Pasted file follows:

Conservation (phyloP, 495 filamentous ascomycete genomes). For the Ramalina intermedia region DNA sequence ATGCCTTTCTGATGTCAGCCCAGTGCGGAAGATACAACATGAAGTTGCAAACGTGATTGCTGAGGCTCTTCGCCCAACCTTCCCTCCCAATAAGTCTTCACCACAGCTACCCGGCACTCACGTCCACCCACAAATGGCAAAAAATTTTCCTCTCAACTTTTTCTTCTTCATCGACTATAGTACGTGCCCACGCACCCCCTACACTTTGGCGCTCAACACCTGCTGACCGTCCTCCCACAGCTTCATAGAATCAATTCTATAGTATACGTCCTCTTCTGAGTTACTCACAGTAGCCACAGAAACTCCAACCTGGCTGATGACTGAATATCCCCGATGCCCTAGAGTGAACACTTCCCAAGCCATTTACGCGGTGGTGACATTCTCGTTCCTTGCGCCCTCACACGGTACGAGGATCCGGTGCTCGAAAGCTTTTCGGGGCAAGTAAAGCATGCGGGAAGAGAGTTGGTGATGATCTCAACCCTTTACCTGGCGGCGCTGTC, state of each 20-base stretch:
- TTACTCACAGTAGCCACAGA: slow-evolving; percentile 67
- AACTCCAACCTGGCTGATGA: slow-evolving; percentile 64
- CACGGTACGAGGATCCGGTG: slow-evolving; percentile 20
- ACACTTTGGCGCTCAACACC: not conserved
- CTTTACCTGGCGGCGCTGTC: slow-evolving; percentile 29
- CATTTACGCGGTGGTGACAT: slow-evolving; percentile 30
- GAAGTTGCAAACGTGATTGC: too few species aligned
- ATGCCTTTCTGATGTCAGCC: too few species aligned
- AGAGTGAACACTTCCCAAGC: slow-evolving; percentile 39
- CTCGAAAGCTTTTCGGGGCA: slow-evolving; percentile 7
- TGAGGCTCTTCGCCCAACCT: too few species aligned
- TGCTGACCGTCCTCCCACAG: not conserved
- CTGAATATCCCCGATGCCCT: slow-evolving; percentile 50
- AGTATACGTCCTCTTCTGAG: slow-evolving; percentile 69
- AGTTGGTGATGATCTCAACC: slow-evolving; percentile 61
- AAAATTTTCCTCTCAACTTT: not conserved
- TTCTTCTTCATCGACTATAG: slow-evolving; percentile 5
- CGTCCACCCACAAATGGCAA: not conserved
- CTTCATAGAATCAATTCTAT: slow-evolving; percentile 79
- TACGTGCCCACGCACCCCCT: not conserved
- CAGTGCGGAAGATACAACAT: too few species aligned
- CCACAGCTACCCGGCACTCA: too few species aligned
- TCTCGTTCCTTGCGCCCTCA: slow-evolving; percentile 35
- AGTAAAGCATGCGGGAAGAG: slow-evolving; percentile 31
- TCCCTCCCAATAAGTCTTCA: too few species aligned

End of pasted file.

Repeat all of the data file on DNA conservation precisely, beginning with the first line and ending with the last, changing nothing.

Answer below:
Conservation (phyloP, 495 filamentous ascomycete genomes). For the Ramalina intermedia region DNA sequence ATGCCTTTCTGATGTCAGCCCAGTGCGGAAGATACAACATGAAGTTGCAAACGTGATTGCTGAGGCTCTTCGCCCAACCTTCCCTCCCAATAAGTCTTCACCACAGCTACCCGGCACTCACGTCCACCCACAAATGGCAAAAAATTTTCCTCTCAACTTTTTCTTCTTCATCGACTATAGTACGTGCCCACGCACCCCCTACACTTTGGCGCTCAACACCTGCTGACCGTCCTCCCACAGCTTCATAGAATCAATTCTATAGTATACGTCCTCTTCTGAGTTACTCACAGTAGCCACAGAAACTCCAACCTGGCTGATGACTGAATATCCCCGATGCCCTAGAGTGAACACTTCCCAAGCCATTTACGCGGTGGTGACATTCTCGTTCCTTGCGCCCTCACACGGTACGAGGATCCGGTGCTCGAAAGCTTTTCGGGGCAAGTAAAGCATGCGGGAAGAGAGTTGGTGATGATCTCAACCCTTTACCTGGCGGCGCTGTC, state of each 20-base stretch:
- TTACTCACAGTAGCCACAGA: slow-evolving; percentile 67
- AACTCCAACCTGGCTGATGA: slow-evolving; percentile 64
- CACGGTACGAGGATCCGGTG: slow-evolving; percentile 20
- ACACTTTGGCGCTCAACACC: not conserved
- CTTTACCTGGCGGCGCTGTC: slow-evolving; percentile 29
- CATTTACGCGGTGGTGACAT: slow-evolving; percentile 30
- GAAGTTGCAAACGTGATTGC: too few species aligned
- ATGCCTTTCTGATGTCAGCC: too few species aligned
- AGAGTGAACACTTCCCAAGC: slow-evolving; percentile 39
- CTCGAAAGCTTTTCGGGGCA: slow-evolving; percentile 7
- TGAGGCTCTTCGCCCAACCT: too few species aligned
- TGCTGACCGTCCTCCCACAG: not conserved
- CTGAATATCCCCGATGCCCT: slow-evolving; percentile 50
- AGTATACGTCCTCTTCTGAG: slow-evolving; percentile 69
- AGTTGGTGATGATCTCAACC: slow-evolving; percentile 61
- AAAATTTTCCTCTCAACTTT: not conserved
- TTCTTCTTCATCGACTATAG: slow-evolving; percentile 5
- CGTCCACCCACAAATGGCAA: not conserved
- CTTCATAGAATCAATTCTAT: slow-evolving; percentile 79
- TACGTGCCCACGCACCCCCT: not conserved
- CAGTGCGGAAGATACAACAT: too few species aligned
- CCACAGCTACCCGGCACTCA: too few species aligned
- TCTCGTTCCTTGCGCCCTCA: slow-evolving; percentile 35
- AGTAAAGCATGCGGGAAGAG: slow-evolving; percentile 31
- TCCCTCCCAATAAGTCTTCA: too few species aligned